The Class of 2020 speaks – Learning and friendship during Covid-19

Grade 12 Victory House Private School pupil, Colleen Pailman.
Grade 12 Victory House Private School pupil, Colleen Pailman.
Image: SUPPLIED

For Colleen Pailman, this was meant to be her best year yet after scoring a spot on her school’s leadership committee.

Returning to schools over two months after it closed due to the Covid-19 pandemic, Pailman, 18, who described herself as an affectionate person, said she hasn’t been able to interact with the friends the way she usually would.

“Not being able to touch anyone or give my friends hugs when I first saw them in two months was very difficult. I was excited to finally go back to school but I was also very nervous because I didn’t know what to expect, but now I feel completely safe,” Pailman said.

The Victory House Private School student went back to school on June 2 and has had some time to get used to wearing a mask for house and her new function as a leader. Scenes of fellow students standing in socially distant circles are still some that Pailman has to get used to.

“Wearing the mask the whole day is changing the way we have done things, we have to speak louder, we struggle to breathe. I realised that I was even struggling to walk up the stairs with the mask on and I sometimes struggle to breathe when I’m sitting in class. We sit or stand in spaced out circles, normally we had access to most of the school but now we are restricted to being on the field. Seeing everyone in spaced out circles is weird because normally we’d be closer together,” she said.

Rebecca Victor, Grade 12 Krugersdorp High School pupil
Rebecca Victor, Grade 12 Krugersdorp High School pupil
Image: SUPPLIED

Krugersdorp High School student Rebecca Victor, 18, said even though she was more productive at home, she was happy to be back at school. The art and design student said the daily screening and temperature checks was “hectic” but the welcome they got from her teachers made it easier.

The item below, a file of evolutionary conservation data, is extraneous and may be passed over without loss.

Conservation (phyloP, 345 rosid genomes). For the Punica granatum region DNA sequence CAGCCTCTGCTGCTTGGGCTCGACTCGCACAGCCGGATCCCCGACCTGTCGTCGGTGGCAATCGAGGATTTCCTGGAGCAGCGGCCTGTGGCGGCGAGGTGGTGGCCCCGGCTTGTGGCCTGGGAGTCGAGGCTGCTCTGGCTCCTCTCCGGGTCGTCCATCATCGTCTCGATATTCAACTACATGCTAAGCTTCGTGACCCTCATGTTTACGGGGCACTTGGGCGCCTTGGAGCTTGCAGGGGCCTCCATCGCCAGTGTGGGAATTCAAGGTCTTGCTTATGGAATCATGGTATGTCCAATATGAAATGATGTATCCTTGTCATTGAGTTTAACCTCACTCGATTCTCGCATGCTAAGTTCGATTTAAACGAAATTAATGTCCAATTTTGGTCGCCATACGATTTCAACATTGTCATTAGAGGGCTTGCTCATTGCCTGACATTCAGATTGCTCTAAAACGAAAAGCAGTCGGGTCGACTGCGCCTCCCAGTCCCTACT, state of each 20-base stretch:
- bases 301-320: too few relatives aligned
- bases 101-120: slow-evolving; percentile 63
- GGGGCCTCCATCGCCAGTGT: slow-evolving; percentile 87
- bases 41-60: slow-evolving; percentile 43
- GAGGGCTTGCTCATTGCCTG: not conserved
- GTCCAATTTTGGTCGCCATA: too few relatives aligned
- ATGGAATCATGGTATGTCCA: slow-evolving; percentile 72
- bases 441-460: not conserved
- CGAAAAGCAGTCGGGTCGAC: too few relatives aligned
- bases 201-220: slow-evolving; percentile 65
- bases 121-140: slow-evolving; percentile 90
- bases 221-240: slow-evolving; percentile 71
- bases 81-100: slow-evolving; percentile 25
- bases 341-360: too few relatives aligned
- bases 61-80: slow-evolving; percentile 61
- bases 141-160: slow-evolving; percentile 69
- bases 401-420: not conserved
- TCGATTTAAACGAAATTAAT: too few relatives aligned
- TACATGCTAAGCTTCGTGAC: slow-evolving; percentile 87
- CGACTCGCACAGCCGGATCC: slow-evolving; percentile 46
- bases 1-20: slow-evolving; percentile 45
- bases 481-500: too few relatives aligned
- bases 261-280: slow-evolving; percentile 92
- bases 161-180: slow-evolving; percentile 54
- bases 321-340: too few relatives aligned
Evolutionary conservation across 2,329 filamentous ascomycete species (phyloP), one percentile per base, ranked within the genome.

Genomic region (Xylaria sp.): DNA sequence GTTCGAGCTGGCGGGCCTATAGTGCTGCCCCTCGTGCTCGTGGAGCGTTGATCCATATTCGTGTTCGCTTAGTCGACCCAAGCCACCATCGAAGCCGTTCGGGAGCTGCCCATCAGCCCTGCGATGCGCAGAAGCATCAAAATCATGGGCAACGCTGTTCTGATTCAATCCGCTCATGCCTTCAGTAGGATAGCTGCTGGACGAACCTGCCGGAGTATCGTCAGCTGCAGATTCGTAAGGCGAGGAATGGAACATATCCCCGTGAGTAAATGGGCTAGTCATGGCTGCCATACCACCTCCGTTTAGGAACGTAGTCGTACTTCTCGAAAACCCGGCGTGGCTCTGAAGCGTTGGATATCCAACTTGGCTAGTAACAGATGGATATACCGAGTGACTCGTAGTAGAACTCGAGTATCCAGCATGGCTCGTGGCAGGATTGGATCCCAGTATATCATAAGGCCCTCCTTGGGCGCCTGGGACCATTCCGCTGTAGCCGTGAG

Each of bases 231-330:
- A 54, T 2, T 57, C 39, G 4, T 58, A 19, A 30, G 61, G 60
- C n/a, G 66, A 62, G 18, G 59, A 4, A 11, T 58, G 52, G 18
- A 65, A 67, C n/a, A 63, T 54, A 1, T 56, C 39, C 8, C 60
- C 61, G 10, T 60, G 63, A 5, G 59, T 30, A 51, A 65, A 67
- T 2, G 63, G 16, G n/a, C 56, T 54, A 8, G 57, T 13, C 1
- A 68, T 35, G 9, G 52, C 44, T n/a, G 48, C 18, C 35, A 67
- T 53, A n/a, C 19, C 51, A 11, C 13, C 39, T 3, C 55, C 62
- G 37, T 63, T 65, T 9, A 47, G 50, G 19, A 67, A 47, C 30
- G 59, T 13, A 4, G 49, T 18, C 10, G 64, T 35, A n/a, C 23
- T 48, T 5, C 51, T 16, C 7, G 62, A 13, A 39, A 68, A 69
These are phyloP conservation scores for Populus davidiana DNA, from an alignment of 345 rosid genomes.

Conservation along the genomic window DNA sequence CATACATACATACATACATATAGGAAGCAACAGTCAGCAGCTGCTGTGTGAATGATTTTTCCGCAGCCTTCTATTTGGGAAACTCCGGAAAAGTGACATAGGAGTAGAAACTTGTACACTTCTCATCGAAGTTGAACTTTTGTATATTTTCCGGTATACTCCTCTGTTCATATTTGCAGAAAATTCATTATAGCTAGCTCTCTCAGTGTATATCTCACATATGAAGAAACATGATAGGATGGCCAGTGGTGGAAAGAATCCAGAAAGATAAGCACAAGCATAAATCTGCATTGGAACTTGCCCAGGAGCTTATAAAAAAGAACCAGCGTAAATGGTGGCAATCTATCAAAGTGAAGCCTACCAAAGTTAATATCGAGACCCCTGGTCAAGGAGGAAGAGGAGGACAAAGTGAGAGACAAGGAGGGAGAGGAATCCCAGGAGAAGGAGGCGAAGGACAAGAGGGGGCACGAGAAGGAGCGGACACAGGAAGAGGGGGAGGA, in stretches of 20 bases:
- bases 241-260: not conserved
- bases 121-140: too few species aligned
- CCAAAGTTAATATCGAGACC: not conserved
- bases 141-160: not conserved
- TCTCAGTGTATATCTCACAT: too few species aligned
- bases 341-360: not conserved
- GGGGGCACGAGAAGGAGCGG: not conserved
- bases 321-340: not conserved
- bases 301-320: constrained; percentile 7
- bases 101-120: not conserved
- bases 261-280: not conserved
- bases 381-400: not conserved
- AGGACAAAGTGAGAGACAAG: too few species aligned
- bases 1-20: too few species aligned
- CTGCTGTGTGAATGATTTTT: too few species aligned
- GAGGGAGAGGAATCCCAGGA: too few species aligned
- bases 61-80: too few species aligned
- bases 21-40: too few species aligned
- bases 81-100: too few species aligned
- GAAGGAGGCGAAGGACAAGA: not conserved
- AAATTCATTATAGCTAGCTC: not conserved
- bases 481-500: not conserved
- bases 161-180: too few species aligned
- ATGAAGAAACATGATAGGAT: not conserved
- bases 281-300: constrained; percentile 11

“Most of my friends actually didn’t go back to school. It’s hectic to be screened and have your temperature checked regularly. But our first day back was so special, with the way our teachers welcomed us back. We waited in a line to get screened and have our temperatures checked, our teachers were standing in a line holding up posters that read “welcome back”, “we missed you”, “we are here for you”,” she said.

Like Victor, Chad Nel from Johannesburg’s King Edward VII School, went back to school last week and also found reassurance from his teachers.

“I was stressed about our school year being cut in half, I was really stressed about how we’d catch up, but our teachers assured us that there is a plan and they’ve been going the extra mile to help us,” Nel said.

Nel said he found working from home difficult because he had to balance his chores and school work. Even though he was excited to go back to his school routine, he was worried about contracting Covid-19 and infecting his grandparents.

18-year-old Chad Nel, a KES Grade 12 pupil.
18-year-old Chad Nel, a KES Grade 12 pupil.
Image: SUPPLIED

“Wearing a mask all day is not the greatest, it’s intense wearing it all day. Our school day has also been extended, so it feels like I’m in a mask 24/7. It’s tough, it gets too much because you can’t breathe as freely and its uncomfortable. Socially it was challenging, we grew up going to school every day and then suddenly we had to wait to see our friends. Then when we eventually saw each other we couldn’t even hug it out the way we usually would, but it was great seeing each other,” he said.

But Covid-19 hasn’t ruined any of their plans. For Pailman, her dreams of studying Theology at the Hillsong College in Sydney, Australia, are still on track. After a few trial online classes she’s ready to enrol for the college’s online programme next month.

Nel has planned to take a gap year while he figures out if he wants to pursue a degree in veterinary medicine or focus on kick boxing.

Nkateko Baloyi, 18, from Soshanguve High School.
Nkateko Baloyi, 18, from Soshanguve High School.
Image: SUPPLIED

For Nkateko Baloyi, 19, her dreams of becoming a journalist have been put on hold. While the Soshanguve High School student is happy to be back at school she is concerned she’ll have to repeat grade 12.

Feeling like she’s at a disadvantage because the only form of online learning she’d had during this time was WhatsApp messages with homework, Baloyi said she was “sad” about what her future would look like.

“I wanted to go back to school, I don’t want to have to repeat matric next year. I want to be a journalist. This will impact my university application, I’m not sure if universities are open. I want to apply at TUT. Right now I’m very worried about my future, I’m stressing because I’m not sure if I’ll be accepted, even though my marks are good, I don’t know now with Covid,” Baloyi said. 


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